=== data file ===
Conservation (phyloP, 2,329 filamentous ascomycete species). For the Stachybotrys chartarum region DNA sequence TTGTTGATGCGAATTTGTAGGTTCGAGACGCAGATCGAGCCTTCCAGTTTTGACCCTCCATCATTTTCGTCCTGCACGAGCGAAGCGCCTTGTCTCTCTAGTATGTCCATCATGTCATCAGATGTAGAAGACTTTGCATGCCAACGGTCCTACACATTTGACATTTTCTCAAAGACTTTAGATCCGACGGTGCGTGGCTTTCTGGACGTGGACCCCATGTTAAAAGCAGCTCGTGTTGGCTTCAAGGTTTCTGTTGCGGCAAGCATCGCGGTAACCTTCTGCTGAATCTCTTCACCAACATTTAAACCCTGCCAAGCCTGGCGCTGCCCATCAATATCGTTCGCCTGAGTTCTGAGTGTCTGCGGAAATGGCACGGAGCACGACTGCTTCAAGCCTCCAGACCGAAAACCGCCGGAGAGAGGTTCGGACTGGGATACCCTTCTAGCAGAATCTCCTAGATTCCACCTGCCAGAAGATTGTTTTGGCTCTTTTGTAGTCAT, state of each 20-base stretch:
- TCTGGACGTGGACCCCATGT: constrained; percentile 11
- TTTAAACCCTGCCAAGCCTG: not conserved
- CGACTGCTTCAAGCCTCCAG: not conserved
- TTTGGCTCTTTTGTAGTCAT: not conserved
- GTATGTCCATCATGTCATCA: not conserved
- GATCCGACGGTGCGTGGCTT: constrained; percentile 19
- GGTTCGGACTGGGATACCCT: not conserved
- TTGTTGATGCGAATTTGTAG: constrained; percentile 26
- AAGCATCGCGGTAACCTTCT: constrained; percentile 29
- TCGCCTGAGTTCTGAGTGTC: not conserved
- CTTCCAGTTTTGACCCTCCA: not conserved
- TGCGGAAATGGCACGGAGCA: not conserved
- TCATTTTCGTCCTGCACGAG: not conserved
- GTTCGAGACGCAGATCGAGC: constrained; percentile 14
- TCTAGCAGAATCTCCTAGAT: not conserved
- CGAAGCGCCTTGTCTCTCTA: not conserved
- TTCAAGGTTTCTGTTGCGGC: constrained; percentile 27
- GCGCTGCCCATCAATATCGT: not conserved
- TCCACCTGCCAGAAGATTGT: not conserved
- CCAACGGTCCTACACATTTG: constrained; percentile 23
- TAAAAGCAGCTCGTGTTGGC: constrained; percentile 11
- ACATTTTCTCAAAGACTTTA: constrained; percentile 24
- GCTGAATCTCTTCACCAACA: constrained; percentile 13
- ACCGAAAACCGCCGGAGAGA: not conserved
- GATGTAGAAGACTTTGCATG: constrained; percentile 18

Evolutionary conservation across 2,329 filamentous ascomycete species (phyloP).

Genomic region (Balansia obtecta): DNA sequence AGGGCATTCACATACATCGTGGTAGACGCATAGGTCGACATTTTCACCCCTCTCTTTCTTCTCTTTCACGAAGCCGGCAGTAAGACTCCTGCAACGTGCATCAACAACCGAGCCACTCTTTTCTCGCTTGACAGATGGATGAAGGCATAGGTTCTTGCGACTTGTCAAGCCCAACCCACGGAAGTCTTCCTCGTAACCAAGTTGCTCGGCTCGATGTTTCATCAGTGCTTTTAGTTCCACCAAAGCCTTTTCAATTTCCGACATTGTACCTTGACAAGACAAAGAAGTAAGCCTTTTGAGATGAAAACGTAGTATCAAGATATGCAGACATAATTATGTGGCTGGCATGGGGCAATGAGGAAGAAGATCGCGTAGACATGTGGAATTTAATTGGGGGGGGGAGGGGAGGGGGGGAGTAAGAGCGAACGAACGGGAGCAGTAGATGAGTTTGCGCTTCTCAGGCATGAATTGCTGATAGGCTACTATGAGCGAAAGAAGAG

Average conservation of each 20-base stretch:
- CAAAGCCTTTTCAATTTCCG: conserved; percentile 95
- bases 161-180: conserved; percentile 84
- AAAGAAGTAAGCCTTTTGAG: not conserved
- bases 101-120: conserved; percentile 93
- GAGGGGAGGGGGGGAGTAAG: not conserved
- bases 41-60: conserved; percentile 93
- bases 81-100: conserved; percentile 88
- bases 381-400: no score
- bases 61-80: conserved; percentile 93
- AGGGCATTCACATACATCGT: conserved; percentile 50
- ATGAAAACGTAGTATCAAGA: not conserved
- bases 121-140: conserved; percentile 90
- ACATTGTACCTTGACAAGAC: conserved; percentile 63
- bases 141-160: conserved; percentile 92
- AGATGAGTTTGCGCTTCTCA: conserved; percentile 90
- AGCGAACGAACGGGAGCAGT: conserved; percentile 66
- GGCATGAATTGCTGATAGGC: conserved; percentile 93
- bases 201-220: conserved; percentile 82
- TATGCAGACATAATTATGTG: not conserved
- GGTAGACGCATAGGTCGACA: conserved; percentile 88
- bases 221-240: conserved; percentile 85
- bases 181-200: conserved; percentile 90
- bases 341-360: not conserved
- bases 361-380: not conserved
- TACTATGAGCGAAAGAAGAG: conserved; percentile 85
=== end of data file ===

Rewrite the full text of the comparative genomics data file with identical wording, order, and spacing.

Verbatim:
Conservation (phyloP, 2,329 filamentous ascomycete species). For the Stachybotrys chartarum region DNA sequence TTGTTGATGCGAATTTGTAGGTTCGAGACGCAGATCGAGCCTTCCAGTTTTGACCCTCCATCATTTTCGTCCTGCACGAGCGAAGCGCCTTGTCTCTCTAGTATGTCCATCATGTCATCAGATGTAGAAGACTTTGCATGCCAACGGTCCTACACATTTGACATTTTCTCAAAGACTTTAGATCCGACGGTGCGTGGCTTTCTGGACGTGGACCCCATGTTAAAAGCAGCTCGTGTTGGCTTCAAGGTTTCTGTTGCGGCAAGCATCGCGGTAACCTTCTGCTGAATCTCTTCACCAACATTTAAACCCTGCCAAGCCTGGCGCTGCCCATCAATATCGTTCGCCTGAGTTCTGAGTGTCTGCGGAAATGGCACGGAGCACGACTGCTTCAAGCCTCCAGACCGAAAACCGCCGGAGAGAGGTTCGGACTGGGATACCCTTCTAGCAGAATCTCCTAGATTCCACCTGCCAGAAGATTGTTTTGGCTCTTTTGTAGTCAT, state of each 20-base stretch:
- TCTGGACGTGGACCCCATGT: constrained; percentile 11
- TTTAAACCCTGCCAAGCCTG: not conserved
- CGACTGCTTCAAGCCTCCAG: not conserved
- TTTGGCTCTTTTGTAGTCAT: not conserved
- GTATGTCCATCATGTCATCA: not conserved
- GATCCGACGGTGCGTGGCTT: constrained; percentile 19
- GGTTCGGACTGGGATACCCT: not conserved
- TTGTTGATGCGAATTTGTAG: constrained; percentile 26
- AAGCATCGCGGTAACCTTCT: constrained; percentile 29
- TCGCCTGAGTTCTGAGTGTC: not conserved
- CTTCCAGTTTTGACCCTCCA: not conserved
- TGCGGAAATGGCACGGAGCA: not conserved
- TCATTTTCGTCCTGCACGAG: not conserved
- GTTCGAGACGCAGATCGAGC: constrained; percentile 14
- TCTAGCAGAATCTCCTAGAT: not conserved
- CGAAGCGCCTTGTCTCTCTA: not conserved
- TTCAAGGTTTCTGTTGCGGC: constrained; percentile 27
- GCGCTGCCCATCAATATCGT: not conserved
- TCCACCTGCCAGAAGATTGT: not conserved
- CCAACGGTCCTACACATTTG: constrained; percentile 23
- TAAAAGCAGCTCGTGTTGGC: constrained; percentile 11
- ACATTTTCTCAAAGACTTTA: constrained; percentile 24
- GCTGAATCTCTTCACCAACA: constrained; percentile 13
- ACCGAAAACCGCCGGAGAGA: not conserved
- GATGTAGAAGACTTTGCATG: constrained; percentile 18

Evolutionary conservation across 2,329 filamentous ascomycete species (phyloP).

Genomic region (Balansia obtecta): DNA sequence AGGGCATTCACATACATCGTGGTAGACGCATAGGTCGACATTTTCACCCCTCTCTTTCTTCTCTTTCACGAAGCCGGCAGTAAGACTCCTGCAACGTGCATCAACAACCGAGCCACTCTTTTCTCGCTTGACAGATGGATGAAGGCATAGGTTCTTGCGACTTGTCAAGCCCAACCCACGGAAGTCTTCCTCGTAACCAAGTTGCTCGGCTCGATGTTTCATCAGTGCTTTTAGTTCCACCAAAGCCTTTTCAATTTCCGACATTGTACCTTGACAAGACAAAGAAGTAAGCCTTTTGAGATGAAAACGTAGTATCAAGATATGCAGACATAATTATGTGGCTGGCATGGGGCAATGAGGAAGAAGATCGCGTAGACATGTGGAATTTAATTGGGGGGGGGAGGGGAGGGGGGGAGTAAGAGCGAACGAACGGGAGCAGTAGATGAGTTTGCGCTTCTCAGGCATGAATTGCTGATAGGCTACTATGAGCGAAAGAAGAG

Average conservation of each 20-base stretch:
- CAAAGCCTTTTCAATTTCCG: conserved; percentile 95
- bases 161-180: conserved; percentile 84
- AAAGAAGTAAGCCTTTTGAG: not conserved
- bases 101-120: conserved; percentile 93
- GAGGGGAGGGGGGGAGTAAG: not conserved
- bases 41-60: conserved; percentile 93
- bases 81-100: conserved; percentile 88
- bases 381-400: no score
- bases 61-80: conserved; percentile 93
- AGGGCATTCACATACATCGT: conserved; percentile 50
- ATGAAAACGTAGTATCAAGA: not conserved
- bases 121-140: conserved; percentile 90
- ACATTGTACCTTGACAAGAC: conserved; percentile 63
- bases 141-160: conserved; percentile 92
- AGATGAGTTTGCGCTTCTCA: conserved; percentile 90
- AGCGAACGAACGGGAGCAGT: conserved; percentile 66
- GGCATGAATTGCTGATAGGC: conserved; percentile 93
- bases 201-220: conserved; percentile 82
- TATGCAGACATAATTATGTG: not conserved
- GGTAGACGCATAGGTCGACA: conserved; percentile 88
- bases 221-240: conserved; percentile 85
- bases 181-200: conserved; percentile 90
- bases 341-360: not conserved
- bases 361-380: not conserved
- TACTATGAGCGAAAGAAGAG: conserved; percentile 85